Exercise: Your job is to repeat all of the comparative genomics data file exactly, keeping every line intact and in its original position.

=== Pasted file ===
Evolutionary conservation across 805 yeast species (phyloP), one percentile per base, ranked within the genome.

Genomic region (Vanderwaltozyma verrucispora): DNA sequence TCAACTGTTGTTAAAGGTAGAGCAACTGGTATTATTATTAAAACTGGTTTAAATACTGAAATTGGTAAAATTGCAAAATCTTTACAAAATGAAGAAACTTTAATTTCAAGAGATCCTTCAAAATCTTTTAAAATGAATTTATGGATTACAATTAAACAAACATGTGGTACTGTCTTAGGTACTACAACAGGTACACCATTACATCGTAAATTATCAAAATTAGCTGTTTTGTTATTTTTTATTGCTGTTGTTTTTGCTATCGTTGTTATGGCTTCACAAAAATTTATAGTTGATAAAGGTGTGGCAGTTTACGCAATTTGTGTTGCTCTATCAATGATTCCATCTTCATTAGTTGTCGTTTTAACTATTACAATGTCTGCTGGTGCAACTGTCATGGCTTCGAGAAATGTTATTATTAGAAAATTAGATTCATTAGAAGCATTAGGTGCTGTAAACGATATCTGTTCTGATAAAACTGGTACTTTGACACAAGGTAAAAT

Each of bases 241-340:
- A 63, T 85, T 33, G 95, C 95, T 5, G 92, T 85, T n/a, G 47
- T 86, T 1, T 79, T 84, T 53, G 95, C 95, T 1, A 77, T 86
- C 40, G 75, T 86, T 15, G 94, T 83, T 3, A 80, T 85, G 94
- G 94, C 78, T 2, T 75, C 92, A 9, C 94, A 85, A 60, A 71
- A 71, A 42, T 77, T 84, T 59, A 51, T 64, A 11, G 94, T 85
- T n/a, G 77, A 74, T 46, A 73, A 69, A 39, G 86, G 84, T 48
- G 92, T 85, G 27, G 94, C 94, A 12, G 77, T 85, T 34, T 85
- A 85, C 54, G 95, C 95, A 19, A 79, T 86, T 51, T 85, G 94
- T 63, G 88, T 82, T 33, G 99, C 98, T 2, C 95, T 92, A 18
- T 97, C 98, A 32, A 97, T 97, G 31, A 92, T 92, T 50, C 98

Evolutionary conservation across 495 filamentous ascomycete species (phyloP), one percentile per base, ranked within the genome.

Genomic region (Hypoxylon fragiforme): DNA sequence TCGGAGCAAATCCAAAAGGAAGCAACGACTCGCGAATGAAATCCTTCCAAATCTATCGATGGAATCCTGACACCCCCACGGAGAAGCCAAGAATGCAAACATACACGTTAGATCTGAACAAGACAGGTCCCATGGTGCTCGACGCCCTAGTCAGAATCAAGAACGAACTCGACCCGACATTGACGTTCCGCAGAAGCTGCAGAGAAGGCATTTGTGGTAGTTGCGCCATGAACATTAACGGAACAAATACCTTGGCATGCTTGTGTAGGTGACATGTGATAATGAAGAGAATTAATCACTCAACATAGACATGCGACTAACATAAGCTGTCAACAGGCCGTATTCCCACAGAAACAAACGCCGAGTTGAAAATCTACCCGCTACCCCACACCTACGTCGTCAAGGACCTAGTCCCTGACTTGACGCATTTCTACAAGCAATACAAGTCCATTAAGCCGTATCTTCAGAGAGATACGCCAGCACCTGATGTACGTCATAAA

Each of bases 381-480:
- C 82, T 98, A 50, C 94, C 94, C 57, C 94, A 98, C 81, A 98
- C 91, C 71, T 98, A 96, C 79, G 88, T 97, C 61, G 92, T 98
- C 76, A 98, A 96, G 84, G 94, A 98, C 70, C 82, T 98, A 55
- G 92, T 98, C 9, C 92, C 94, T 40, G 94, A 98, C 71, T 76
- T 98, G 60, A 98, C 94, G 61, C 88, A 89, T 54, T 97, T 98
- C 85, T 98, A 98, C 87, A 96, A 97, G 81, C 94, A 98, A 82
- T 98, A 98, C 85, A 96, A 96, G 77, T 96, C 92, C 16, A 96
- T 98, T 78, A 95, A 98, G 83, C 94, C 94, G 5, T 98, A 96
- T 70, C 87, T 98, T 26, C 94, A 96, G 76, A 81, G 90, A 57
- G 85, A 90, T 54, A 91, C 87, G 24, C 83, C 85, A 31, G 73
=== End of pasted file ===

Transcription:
Evolutionary conservation across 805 yeast species (phyloP), one percentile per base, ranked within the genome.

Genomic region (Vanderwaltozyma verrucispora): DNA sequence TCAACTGTTGTTAAAGGTAGAGCAACTGGTATTATTATTAAAACTGGTTTAAATACTGAAATTGGTAAAATTGCAAAATCTTTACAAAATGAAGAAACTTTAATTTCAAGAGATCCTTCAAAATCTTTTAAAATGAATTTATGGATTACAATTAAACAAACATGTGGTACTGTCTTAGGTACTACAACAGGTACACCATTACATCGTAAATTATCAAAATTAGCTGTTTTGTTATTTTTTATTGCTGTTGTTTTTGCTATCGTTGTTATGGCTTCACAAAAATTTATAGTTGATAAAGGTGTGGCAGTTTACGCAATTTGTGTTGCTCTATCAATGATTCCATCTTCATTAGTTGTCGTTTTAACTATTACAATGTCTGCTGGTGCAACTGTCATGGCTTCGAGAAATGTTATTATTAGAAAATTAGATTCATTAGAAGCATTAGGTGCTGTAAACGATATCTGTTCTGATAAAACTGGTACTTTGACACAAGGTAAAAT

Each of bases 241-340:
- A 63, T 85, T 33, G 95, C 95, T 5, G 92, T 85, T n/a, G 47
- T 86, T 1, T 79, T 84, T 53, G 95, C 95, T 1, A 77, T 86
- C 40, G 75, T 86, T 15, G 94, T 83, T 3, A 80, T 85, G 94
- G 94, C 78, T 2, T 75, C 92, A 9, C 94, A 85, A 60, A 71
- A 71, A 42, T 77, T 84, T 59, A 51, T 64, A 11, G 94, T 85
- T n/a, G 77, A 74, T 46, A 73, A 69, A 39, G 86, G 84, T 48
- G 92, T 85, G 27, G 94, C 94, A 12, G 77, T 85, T 34, T 85
- A 85, C 54, G 95, C 95, A 19, A 79, T 86, T 51, T 85, G 94
- T 63, G 88, T 82, T 33, G 99, C 98, T 2, C 95, T 92, A 18
- T 97, C 98, A 32, A 97, T 97, G 31, A 92, T 92, T 50, C 98

Evolutionary conservation across 495 filamentous ascomycete species (phyloP), one percentile per base, ranked within the genome.

Genomic region (Hypoxylon fragiforme): DNA sequence TCGGAGCAAATCCAAAAGGAAGCAACGACTCGCGAATGAAATCCTTCCAAATCTATCGATGGAATCCTGACACCCCCACGGAGAAGCCAAGAATGCAAACATACACGTTAGATCTGAACAAGACAGGTCCCATGGTGCTCGACGCCCTAGTCAGAATCAAGAACGAACTCGACCCGACATTGACGTTCCGCAGAAGCTGCAGAGAAGGCATTTGTGGTAGTTGCGCCATGAACATTAACGGAACAAATACCTTGGCATGCTTGTGTAGGTGACATGTGATAATGAAGAGAATTAATCACTCAACATAGACATGCGACTAACATAAGCTGTCAACAGGCCGTATTCCCACAGAAACAAACGCCGAGTTGAAAATCTACCCGCTACCCCACACCTACGTCGTCAAGGACCTAGTCCCTGACTTGACGCATTTCTACAAGCAATACAAGTCCATTAAGCCGTATCTTCAGAGAGATACGCCAGCACCTGATGTACGTCATAAA

Each of bases 381-480:
- C 82, T 98, A 50, C 94, C 94, C 57, C 94, A 98, C 81, A 98
- C 91, C 71, T 98, A 96, C 79, G 88, T 97, C 61, G 92, T 98
- C 76, A 98, A 96, G 84, G 94, A 98, C 70, C 82, T 98, A 55
- G 92, T 98, C 9, C 92, C 94, T 40, G 94, A 98, C 71, T 76
- T 98, G 60, A 98, C 94, G 61, C 88, A 89, T 54, T 97, T 98
- C 85, T 98, A 98, C 87, A 96, A 97, G 81, C 94, A 98, A 82
- T 98, A 98, C 85, A 96, A 96, G 77, T 96, C 92, C 16, A 96
- T 98, T 78, A 95, A 98, G 83, C 94, C 94, G 5, T 98, A 96
- T 70, C 87, T 98, T 26, C 94, A 96, G 76, A 81, G 90, A 57
- G 85, A 90, T 54, A 91, C 87, G 24, C 83, C 85, A 31, G 73